Imagine this scenario: an Indonesian company is drilling for oil within its exclusive economic zone in the South China Sea, when the platform is suddenly swarmed by Chinese navy and coast guard vessels. Not far away, there is a U.S. Navy ship, perhaps on a routine patrol through contested waters. What does the Indonesian government decide to do next?
This and similar scenarios have been the subject of tabletop exercises conducted in recent years by Indonesian and U.S. think tanks, says Dewi Fortuna Anwar, a Research Professor at the National Research and Innovation Agency in Jakarta.
She says that for Indonesian officials and policymakers, the answer is always the same. “All Indonesians, whether civilians or military, said we want the information from the U.S., if we need assistance maybe some technology,” she says, “but we do not want the U.S. ship to come over.”
Despite this ambivalence, the U.S.-Indonesian security relationship is intensifying. The most obvious symbol of this is the Super Garuda Shield, which just wrapped up. The U.S.-Indonesian military exercise held since 2007 has increased sharply in scale and complexity over the past two years. Roughly 2,100 U.S. and 1,900 Indonesian service members from across multiple military branches participated.
The context of America’s growing push to contain China in the Indo-Pacific by strengthening its security partnerships with regional powers is hard to miss. Close U.S. allies and partners including Japan, Australia, Singapore, the United Kingdom, and France joined the exercises as participants, and 12 countries sent observers. Notably, Australia will be deploying battle tanks abroad for the first time since the Vietnam War – transporting some itself and others transported by the U.S. Army.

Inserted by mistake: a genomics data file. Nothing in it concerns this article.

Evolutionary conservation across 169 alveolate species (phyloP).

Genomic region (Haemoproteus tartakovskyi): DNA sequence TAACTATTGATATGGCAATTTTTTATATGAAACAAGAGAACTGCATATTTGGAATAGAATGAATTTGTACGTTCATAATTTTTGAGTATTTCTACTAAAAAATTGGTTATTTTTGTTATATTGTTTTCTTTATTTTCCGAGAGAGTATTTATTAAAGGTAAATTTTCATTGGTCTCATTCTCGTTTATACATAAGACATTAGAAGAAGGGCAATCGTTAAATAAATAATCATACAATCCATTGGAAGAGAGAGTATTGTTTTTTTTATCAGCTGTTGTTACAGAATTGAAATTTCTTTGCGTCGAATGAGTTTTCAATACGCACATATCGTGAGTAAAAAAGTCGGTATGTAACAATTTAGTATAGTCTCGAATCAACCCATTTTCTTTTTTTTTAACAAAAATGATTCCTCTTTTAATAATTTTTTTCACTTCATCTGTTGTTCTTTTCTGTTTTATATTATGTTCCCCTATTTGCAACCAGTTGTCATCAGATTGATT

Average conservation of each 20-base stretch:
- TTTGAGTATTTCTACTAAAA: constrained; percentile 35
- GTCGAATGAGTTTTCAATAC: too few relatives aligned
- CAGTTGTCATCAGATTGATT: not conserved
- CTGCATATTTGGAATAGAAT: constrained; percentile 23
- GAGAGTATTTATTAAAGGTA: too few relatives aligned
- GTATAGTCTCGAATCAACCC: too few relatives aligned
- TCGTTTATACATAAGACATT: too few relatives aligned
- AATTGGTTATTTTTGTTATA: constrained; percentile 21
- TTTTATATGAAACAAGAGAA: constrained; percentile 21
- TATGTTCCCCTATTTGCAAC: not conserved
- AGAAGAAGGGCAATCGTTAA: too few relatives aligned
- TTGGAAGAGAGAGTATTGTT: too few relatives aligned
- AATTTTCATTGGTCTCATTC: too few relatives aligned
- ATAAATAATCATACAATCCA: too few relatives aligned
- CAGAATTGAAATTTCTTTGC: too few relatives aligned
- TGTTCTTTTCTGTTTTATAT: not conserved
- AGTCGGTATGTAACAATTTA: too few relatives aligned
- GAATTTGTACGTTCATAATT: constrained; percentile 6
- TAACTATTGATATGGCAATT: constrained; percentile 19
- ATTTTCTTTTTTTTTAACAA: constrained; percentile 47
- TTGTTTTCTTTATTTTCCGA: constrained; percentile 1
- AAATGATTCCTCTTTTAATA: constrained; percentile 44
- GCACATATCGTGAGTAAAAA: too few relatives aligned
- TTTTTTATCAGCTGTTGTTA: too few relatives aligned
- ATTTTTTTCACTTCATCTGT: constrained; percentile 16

Yet on the Indonesian side, clear limits remain. China’s ongoing claims to parts of the North Natuna Sea, the name that Jakarta uses for the portions of its exclusive economic zone near the Natuna Islands, incentivizes Indonesia to strengthen its relationship with the United States. However, Indonesia remains wedded to its long tradition of non-alignment and is wary of becoming over-reliant on the U.S. for security provisions.
U.S.-Indonesian security ties have a long history, reaching their high point in the de facto, though firmly not de jure, alliance during the Suharto period. However, relations declined when the end of the Cold War allowed the U.S. to develop scruples about supporting dictators generally and Indonesia’s bloody occupation of East Timor in particular. In 1992, the U.S. ceased providing training under the International Military Education and Training program, in 1998 stopped training Indonesia’s elite special forces Kopassus, and in 1999 imposed an arms embargo against Indonesia.